UPDATE: FOX 31’s Eli Stokols Monday evening:
[D]espite Miklosi’s best efforts to secure support from would-be challengers, Democratic strategists in Washington, after conducting polls in the district a week ago, believe that former statehouse Speaker Andrew Romanoff would give them a better chance to beat Congressman Mike Coffman next November.
FOX31 Denver has learned those Democratic strategists continue to pressure Romanoff to challenge Coffman — and that Romanoff, however disinclined toward making a run, is at least hearing them out.
It’s a strange turn of events, coming just 18 months after the entire Democratic establishment went to war with Romanoff after he waged a primary challenge against Sen. Michael Bennet in 2010…
“All this speculation about Romanoff makes it really hard for Joe to raise money,” said another former statehouse Speaker, Terrance Carroll, who’s endorsed Miklosi. “You can’t say he’s not raising money when you’re making it harder for him to raise money. It becomes a self-fulfilling prophecy.”
In our post discussing rumors of a possible entry into the CD-6 race by former U.S. Senate candidate Andrew Romanoff Friday, we asserted that the finalization of a new congressional district map could fairly be interpreted as a deadline for Romanoff to make up his (in)famously contemplative mind. Since word first circulated of a possible interest in this race, declared Democratic candidate Rep. Joe Miklosi has worked overtime shoring up support for his campaign, obtaining the endorsements of many Democratic state legislators and that of the Colorado AFL-CIO. Another name we’ve heard several times now is that of state Rep. Karen Middleton–interesting, but not a name with enough gravitas to scare anybody out of the race. We can’t imagine questions about Miklosi’s viability not applying equally to Middleton.
Miklosi has answered inquiries about a possible Romanoff (or other) bid in CD-6 with confidence that he has the support he needs, and doesn’t expect a primary. Nevertheless, conventional wisdom among the political chattering class is pretty much unified that Romanoff could own the nomination if he gets in the race quickly. Personal loyalties aside, the fact remains that Miklosi hasn’t raised the money to ward off a contender on the level of Romanoff.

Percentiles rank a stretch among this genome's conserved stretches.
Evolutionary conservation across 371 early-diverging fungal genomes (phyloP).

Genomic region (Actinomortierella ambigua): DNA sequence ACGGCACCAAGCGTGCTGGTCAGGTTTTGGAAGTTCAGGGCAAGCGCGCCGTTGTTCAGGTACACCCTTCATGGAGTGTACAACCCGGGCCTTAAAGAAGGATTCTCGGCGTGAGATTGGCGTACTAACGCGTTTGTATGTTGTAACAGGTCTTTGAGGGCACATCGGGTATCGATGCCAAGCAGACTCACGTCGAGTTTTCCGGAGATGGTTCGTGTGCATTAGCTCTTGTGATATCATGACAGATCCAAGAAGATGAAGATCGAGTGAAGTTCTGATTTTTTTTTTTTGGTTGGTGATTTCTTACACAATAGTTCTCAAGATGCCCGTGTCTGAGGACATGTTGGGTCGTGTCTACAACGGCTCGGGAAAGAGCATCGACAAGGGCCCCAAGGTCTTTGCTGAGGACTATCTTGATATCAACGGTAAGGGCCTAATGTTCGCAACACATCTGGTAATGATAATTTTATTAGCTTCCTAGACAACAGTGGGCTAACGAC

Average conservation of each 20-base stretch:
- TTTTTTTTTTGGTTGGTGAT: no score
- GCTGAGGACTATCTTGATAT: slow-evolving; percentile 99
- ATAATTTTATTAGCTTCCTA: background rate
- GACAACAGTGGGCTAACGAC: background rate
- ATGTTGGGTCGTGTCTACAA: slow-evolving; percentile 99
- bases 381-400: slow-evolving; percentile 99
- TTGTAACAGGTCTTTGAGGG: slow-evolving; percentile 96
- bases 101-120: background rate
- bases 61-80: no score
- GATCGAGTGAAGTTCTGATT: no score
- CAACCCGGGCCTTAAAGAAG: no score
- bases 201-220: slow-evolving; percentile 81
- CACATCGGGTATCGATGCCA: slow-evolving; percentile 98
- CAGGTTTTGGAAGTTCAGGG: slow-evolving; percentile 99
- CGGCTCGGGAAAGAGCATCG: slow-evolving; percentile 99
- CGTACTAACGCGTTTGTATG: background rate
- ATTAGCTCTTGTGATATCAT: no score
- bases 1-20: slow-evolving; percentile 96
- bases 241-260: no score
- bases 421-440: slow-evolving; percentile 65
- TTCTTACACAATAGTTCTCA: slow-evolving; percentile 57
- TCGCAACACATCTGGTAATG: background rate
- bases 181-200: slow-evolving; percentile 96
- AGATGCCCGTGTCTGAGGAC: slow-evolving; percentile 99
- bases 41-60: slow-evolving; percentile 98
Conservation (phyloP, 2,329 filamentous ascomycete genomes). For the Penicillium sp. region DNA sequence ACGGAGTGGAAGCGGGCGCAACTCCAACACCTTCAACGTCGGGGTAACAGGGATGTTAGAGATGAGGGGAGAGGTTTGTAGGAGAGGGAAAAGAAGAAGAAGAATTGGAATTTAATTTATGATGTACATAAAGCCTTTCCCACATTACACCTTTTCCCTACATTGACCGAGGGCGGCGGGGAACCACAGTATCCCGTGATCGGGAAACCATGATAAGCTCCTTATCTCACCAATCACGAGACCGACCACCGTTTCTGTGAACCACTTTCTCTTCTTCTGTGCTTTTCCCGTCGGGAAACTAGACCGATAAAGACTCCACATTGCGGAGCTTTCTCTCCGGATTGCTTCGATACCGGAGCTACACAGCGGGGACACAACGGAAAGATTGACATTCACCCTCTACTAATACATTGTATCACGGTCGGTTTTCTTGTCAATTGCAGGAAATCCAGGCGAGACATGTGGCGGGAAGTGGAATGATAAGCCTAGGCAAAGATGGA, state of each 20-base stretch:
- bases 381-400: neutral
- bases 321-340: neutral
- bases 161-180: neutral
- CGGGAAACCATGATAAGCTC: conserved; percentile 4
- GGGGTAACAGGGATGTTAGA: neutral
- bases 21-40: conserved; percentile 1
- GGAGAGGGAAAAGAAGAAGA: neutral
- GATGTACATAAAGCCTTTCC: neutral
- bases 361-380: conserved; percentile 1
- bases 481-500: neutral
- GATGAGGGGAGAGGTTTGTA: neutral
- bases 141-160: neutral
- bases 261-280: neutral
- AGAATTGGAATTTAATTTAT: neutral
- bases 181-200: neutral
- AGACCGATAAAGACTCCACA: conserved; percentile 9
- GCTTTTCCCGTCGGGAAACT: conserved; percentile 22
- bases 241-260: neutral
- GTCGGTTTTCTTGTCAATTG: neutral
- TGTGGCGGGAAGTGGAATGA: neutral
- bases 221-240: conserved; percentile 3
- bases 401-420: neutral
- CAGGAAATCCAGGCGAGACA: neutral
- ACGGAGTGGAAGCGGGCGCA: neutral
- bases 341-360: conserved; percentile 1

That’s the situation as of this moment.
After the appointment of former Denver Public Schools superintendent Michael Bennet to the U.S. Senate in 2009, Romanoff waited for many months to declare himself a candidate, and in the intervening time, Bennet ably consolidated the bulk of Democratic insiders and powerbrokers in his camp–although Bennet started out weak, by the time Romanoff got in the race, he never had a chance to do much other than divide and anger fellow Democrats.
As of this morning, Andrew Romanoff is racing against the clock whether he knows it or not. He is racing against Miklosi, who is working hard to consolidate his base of support–and needs resolution on Romanoff’s intentions, as badly as he needed a good map, to break out of the fundraising doldrums. Romanoff is also racing against Mike Coffman, who although much more vulnerable in the new CD-6 has proven himself to be a formidable fundraiser and campaigner. But above all, Romanoff is racing against his own perception as an indecisive politician.
We expect word on this fast-developing story soon, and we’ll update the moment we hear anything–one way or the other–on Romanoff’s intentions. In the meantime, we’ll turn it over to our readers. How long does Andrew Romanoff really have to make up his mind?